Finally, after my walk-around, I climb into the cab and start the truck. I check the lights and gauges and engage the pump. I ensure that the pump throttles up, that my water tank is full, and that my foam level is correct as well. I check the fuel gauge, which reads three-quarters full. I guess they got fuel but never topped off again. I’ll fill up while we are out.

0700: It’s time for shift briefing. The captain gives us the daily rundown of duties for the day. We have training at 0900 at an acquired structure and a public education detail at 1330 for a school in our district. Simple day.

0715: After the briefing, it’s time to work out. I try to stay active, and I know if I can hit it early, there is less chance of being interrupted than if I put if off until later in the day.

0737: So much for the lack of interruptions. We are dispatched to an MVA on the interstate, a normal occurrence for us during the morning rush hour. We arrive and block lanes down for a relatively minor crash. It seems to be a simple rear-end crash, and while one of the cars is likely totaled with the hood crumpled and airbags deployed, nobody seems injured. The medics take one patient to the hospital as a precaution. I place cones and floor dry to soak up some leaking vehicle fluids. We return to the station after about 20 minutes of work.

0845: With my workout complete, I am ready to go to training. The crew mounts up and I verify that everyone is in and seat-belted. We take off down the road for training.

0900: It is a simple drill –deploy a preconnect line into a structure for fire attack while another company searches. The lieutenant and roughneck go to work, simultaneously performing a 360 and getting the line to the door. I send water into the line at the right pressure within a minute of starting and admire how dialed in our engine company is. The crew masks up and in the front door they go. I go to work throwing an extension ladder and securing a water supply. By the time I get the hydrant on and connections made, the drill is complete. We reload our lines, take down the ladder and critique the drill.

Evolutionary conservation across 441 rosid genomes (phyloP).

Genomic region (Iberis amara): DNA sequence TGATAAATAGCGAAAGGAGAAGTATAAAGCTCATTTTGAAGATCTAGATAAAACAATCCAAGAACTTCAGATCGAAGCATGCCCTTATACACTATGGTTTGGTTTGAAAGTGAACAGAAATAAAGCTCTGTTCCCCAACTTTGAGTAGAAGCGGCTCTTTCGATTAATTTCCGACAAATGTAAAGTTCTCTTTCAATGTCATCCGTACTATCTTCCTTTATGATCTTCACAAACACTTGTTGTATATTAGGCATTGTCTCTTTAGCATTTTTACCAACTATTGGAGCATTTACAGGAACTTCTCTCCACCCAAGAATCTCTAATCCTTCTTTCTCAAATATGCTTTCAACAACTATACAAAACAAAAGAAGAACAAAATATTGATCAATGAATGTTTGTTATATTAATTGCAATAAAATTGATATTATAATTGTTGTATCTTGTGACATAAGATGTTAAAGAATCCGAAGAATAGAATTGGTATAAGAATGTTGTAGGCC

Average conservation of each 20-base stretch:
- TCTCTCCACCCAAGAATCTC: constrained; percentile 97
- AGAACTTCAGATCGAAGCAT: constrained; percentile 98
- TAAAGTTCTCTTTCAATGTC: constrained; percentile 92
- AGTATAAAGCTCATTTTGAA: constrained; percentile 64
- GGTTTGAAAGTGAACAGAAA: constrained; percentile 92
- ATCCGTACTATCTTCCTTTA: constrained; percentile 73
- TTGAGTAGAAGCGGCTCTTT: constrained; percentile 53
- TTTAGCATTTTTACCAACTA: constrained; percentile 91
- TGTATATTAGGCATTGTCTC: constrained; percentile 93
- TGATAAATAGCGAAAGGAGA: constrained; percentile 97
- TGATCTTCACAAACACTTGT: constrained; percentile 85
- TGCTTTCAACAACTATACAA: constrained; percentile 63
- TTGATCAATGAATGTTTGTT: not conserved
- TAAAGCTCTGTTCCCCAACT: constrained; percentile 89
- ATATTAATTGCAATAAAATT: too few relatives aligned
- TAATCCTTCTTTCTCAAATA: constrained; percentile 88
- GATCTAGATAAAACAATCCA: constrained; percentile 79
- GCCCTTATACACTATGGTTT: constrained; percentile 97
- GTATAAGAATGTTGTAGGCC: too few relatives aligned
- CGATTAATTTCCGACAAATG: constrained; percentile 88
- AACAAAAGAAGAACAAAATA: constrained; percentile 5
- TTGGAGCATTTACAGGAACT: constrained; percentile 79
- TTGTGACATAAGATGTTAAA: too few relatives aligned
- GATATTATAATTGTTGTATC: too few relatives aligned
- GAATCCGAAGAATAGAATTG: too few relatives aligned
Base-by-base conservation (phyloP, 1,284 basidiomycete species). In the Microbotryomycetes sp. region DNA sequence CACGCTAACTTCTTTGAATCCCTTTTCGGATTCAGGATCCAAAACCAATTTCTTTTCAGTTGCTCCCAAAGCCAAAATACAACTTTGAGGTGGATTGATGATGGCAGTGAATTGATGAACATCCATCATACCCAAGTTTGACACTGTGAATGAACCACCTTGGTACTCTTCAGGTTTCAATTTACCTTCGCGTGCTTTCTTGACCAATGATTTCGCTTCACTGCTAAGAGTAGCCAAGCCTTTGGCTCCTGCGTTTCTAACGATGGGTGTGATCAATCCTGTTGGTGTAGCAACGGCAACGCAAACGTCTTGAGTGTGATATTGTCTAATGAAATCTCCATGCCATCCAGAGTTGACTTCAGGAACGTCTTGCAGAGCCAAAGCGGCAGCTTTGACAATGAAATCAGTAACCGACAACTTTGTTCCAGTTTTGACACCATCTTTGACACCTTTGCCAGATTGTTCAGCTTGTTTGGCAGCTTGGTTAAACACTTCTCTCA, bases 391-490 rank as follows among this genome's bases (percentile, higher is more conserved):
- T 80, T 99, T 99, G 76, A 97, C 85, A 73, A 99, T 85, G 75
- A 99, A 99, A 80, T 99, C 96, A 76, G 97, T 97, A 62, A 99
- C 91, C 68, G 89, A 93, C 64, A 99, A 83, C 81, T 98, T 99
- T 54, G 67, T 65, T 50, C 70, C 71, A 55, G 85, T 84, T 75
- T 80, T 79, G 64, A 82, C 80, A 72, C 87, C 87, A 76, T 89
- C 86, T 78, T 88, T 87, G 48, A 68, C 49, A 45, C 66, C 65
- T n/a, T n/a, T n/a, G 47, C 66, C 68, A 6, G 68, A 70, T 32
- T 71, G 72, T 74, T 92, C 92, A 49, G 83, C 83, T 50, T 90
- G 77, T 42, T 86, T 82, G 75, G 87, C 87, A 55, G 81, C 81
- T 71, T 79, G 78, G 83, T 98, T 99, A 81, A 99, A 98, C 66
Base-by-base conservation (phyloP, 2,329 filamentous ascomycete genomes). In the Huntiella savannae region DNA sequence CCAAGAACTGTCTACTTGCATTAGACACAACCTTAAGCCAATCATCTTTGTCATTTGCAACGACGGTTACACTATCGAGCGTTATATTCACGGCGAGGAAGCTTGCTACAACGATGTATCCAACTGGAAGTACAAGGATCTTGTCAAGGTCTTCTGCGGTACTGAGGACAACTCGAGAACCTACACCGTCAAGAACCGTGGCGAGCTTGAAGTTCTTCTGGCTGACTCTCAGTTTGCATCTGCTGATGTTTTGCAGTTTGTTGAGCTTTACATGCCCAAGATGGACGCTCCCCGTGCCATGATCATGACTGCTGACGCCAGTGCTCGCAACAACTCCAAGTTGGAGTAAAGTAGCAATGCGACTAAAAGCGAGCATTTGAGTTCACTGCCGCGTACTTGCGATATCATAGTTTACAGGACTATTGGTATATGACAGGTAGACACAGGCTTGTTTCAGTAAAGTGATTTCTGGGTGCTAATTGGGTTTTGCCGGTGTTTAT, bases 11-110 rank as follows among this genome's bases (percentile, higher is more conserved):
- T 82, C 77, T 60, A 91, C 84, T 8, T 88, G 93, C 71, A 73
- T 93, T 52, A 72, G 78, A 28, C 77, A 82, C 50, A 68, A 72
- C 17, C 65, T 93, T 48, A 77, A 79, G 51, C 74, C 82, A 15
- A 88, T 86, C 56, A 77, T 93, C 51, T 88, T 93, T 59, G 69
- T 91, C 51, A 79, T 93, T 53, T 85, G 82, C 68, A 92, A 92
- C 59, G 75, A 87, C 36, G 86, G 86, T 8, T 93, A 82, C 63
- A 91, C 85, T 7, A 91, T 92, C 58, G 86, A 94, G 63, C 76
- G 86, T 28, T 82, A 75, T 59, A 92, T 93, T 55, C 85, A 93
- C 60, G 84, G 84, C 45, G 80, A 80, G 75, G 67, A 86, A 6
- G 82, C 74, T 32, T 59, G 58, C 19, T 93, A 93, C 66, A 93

0930: With lines reloaded, it’s time to hit the store. We drive to the grocery and enjoy our small talk about department politics and what our families have been up to. While driving I note hydrant locations and streets as we go. I don’t know every street in town, but I’ve got our major and secondary roads down pat.

1000: While at the store we were dispatched to an EMS detail for a woman with trouble breathing. Even though we were out of our first-due, the automatic vehicle locator tied to our dispatch center sent us because we were closer. We provided her some oxygen and obtained an EKG before the medic unit arrived.

1100: We return to quarters and work on getting the truck restocked from our EMS call earlier. Once the supplies are restocked, a quick and easy job, we go to work preparing lunch in the kitchen at our fire headquarters. The kitchen is the life blood of any firehouse, and ours is no different. We hold trainings, engage in spirited debates and department gossip, and share family stories at our kitchen table and large island. Now members begin to gather around for the upcoming meal.

1200: Lunch time. The captain is adamant we eat at noon and 6, and we don’t disappoint. Today is my day to cook, but we all pitch in and work together. Again, it is nice to have a dialed-in company.

1330: Right on time we go to the school and talk to the kids about fire safety. Our roughneck dons his gear and I talk about each component to help ease the kids’ anxiety of what a firefighter looks like. We deliver a great message on staying low in smoke, as well as closing the door at night when they sleep. They know how to call 911 and have a family meeting place outside.